Gaza imports

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Truckloads of goods passing through the Kerem Shalom land crossing, 2011

The import of goods into the Gaza Strip is restricted because of the blockade of the Gaza Strip by Israel and Egypt. Israel allows limited humanitarian supplies from aid organizations, including UN agencies, into the Gaza Strip. As of May 2010, they have brought in, according to the Coordinator of Government Activities in the Territories of the Israel Defense Forces, 1.5 million liters of diesel fuel and gasoline, fruits and vegetables, wheat, sugar, meat, chicken and fish products, dairy products, animal feed, hygiene products, clothing and shoes.[1]

Cement, wood, iron, cattle, animal medicine, musical instruments, and notebooks were among the items banned before June 2010.[2]


After Hamas won the 2006 election for the Palestinian Legislative Council, Israel and Egypt tightened the closure of Gaza's borders.[3] Israel says the reason for the restrictions on import of goods into the Gaza Strip is to pressure Hamas, which does not recognise Israel and backs attacks on its citizens.[3] Construction materials including metal pipes,[4] steel[5] and cement are banned, because they can be used for building rockets and in constructing underground bunkers and tunnels.[4]

In September 2007, after an intensification of Qassam rocket attacks, Israel declared Gaza "hostile territory," and Israel stopped the supply of electricity, fuel, and other supplies into Gaza. The objective of the blockade was to pressure Hamas into stopping the rocket attacks and to deprive them of the supplies necessary for the continuation of rocket attacks.[6][7][8][9] It argued that following the takeover of Gaza by Hamas and the intensification of Qassam rocket attacks, it is not legally responsible for Gaza and not obliged to help a hostile territory beyond whatever is necessary to avoid a humanitarian crisis.[10] Egypt also closed the Rafah Border Crossing in June 2007,[11] maintaining that it cannot fully open the Rafah crossing since completely opening the border would represent Egyptian recognition of the Hamas control of Gaza, undermine the legitimacy of the Palestinian National Authority and consecrate the split between Gaza and the West Bank.[12]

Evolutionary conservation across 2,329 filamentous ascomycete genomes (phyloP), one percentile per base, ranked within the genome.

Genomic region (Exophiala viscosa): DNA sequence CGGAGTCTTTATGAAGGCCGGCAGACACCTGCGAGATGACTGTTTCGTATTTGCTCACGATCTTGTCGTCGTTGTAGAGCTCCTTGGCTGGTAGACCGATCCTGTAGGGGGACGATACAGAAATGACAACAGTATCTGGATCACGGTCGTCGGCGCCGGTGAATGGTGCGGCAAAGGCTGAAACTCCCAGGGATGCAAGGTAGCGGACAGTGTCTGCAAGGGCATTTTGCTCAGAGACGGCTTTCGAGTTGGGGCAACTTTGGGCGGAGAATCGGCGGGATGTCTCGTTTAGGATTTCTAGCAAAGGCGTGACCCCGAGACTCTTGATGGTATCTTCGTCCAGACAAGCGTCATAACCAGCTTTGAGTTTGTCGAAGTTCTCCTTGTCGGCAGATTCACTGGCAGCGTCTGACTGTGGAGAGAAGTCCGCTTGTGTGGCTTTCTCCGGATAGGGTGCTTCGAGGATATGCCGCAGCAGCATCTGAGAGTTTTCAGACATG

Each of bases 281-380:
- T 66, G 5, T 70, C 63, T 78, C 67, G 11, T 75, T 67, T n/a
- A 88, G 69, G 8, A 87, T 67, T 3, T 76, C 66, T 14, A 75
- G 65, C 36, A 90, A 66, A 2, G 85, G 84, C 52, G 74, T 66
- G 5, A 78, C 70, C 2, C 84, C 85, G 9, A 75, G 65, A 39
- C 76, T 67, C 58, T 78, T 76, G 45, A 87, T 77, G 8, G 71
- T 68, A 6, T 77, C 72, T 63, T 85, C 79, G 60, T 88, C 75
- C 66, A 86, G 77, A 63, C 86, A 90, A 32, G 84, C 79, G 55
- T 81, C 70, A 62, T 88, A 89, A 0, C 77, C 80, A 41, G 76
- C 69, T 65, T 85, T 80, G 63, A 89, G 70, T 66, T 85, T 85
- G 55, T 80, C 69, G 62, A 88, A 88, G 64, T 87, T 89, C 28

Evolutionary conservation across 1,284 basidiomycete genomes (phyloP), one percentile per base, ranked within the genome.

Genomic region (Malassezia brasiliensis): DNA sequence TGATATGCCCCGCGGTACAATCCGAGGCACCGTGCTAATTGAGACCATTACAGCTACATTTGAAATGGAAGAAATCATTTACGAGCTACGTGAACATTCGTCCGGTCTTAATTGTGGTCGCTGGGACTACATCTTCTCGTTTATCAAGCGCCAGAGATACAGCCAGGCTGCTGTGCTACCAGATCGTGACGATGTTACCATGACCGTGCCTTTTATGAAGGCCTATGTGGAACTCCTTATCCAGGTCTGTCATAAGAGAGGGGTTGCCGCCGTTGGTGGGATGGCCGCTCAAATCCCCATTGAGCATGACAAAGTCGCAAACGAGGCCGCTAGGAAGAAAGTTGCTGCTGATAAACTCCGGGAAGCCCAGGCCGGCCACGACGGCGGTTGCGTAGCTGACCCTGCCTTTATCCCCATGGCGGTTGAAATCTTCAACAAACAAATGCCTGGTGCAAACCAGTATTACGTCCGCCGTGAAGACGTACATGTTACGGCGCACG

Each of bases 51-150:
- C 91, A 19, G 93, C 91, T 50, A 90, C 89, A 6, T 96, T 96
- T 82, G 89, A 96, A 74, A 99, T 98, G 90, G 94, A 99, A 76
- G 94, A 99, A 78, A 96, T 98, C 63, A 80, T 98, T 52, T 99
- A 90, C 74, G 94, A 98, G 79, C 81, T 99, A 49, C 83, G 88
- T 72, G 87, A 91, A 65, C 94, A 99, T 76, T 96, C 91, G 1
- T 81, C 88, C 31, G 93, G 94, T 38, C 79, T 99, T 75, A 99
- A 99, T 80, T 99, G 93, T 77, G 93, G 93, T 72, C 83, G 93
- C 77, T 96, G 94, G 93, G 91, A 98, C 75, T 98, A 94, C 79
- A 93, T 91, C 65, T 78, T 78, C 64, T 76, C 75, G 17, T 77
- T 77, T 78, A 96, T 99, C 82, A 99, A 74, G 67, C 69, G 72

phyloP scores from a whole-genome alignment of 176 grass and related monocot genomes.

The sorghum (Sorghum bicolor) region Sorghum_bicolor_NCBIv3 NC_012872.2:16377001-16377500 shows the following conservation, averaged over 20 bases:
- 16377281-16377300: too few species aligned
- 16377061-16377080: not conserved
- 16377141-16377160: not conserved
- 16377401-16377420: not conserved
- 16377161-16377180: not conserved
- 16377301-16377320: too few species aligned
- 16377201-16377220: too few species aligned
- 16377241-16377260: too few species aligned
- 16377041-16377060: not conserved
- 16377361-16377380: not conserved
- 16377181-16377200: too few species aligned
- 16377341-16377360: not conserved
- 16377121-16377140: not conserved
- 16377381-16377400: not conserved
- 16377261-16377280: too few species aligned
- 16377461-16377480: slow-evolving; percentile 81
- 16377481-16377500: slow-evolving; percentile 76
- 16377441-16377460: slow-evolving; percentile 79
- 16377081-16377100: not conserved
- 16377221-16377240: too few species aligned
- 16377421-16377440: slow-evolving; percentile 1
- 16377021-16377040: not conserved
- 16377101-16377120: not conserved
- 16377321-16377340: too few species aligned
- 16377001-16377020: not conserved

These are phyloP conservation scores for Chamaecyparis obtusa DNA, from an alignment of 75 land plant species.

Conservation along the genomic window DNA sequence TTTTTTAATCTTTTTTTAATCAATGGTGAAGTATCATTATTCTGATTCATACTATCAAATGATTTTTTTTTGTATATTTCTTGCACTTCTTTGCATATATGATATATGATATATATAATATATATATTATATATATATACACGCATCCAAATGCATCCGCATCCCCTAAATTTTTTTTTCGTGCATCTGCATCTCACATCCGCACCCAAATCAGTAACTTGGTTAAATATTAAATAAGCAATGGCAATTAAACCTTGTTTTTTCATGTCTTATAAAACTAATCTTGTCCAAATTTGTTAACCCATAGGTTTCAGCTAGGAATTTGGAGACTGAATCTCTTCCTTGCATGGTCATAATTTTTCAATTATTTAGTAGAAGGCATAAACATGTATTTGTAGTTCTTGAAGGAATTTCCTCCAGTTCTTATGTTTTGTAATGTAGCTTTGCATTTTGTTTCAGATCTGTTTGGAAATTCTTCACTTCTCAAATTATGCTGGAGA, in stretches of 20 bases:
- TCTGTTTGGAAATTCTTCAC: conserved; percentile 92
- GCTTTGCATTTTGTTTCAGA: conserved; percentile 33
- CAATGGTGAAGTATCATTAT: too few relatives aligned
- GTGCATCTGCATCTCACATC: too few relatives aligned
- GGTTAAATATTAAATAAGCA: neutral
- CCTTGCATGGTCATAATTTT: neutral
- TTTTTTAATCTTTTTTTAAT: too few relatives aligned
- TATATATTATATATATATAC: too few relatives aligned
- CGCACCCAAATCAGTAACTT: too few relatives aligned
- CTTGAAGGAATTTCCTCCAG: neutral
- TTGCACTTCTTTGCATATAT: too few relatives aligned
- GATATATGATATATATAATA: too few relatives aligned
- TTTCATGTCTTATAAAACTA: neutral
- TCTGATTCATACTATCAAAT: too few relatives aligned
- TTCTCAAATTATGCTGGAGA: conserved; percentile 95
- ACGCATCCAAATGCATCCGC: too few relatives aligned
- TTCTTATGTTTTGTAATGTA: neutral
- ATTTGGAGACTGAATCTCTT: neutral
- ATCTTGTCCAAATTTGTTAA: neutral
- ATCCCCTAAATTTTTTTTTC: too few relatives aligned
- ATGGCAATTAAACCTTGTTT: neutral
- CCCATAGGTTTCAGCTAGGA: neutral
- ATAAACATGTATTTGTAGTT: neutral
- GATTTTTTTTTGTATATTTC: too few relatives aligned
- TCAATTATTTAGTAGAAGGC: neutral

Imports through Egypt[edit]

The Rafah Border Crossing is the sole crossing point between Egypt and the Gaza Strip. It has been closed for the transfer of commercial goods since 2007, and Egypt maintained that it would only open the crossing if forces from the Palestinian Authority presidential guard and a European supervisory force returned to guard the border crossing.[13]

On 1 June 2010 the border was partially opened, and the Egyptian Red Crescent sent 30 tons of medicine across the border on 14 June. Egypt’s foreign ministry has made it clear that the crossing will remain open mainly for people, not for aid, to pass.[13] The Arab Physicians Union officials submitted a request to Egyptian authorities on 3 June 2010 to send 400 tons of food, blankets, electric generators for hospitals and construction material from Egypt to Gaza, but the request was denied by Egyptian authorities without specific reason. Emad Gad, political analyst at Egyptian Al-Ahram Center for Political and Strategic Studies, believes the government should keep the Rafah border under control because opening it completely could allow weapons smuggling or illegal financial transactions.[13]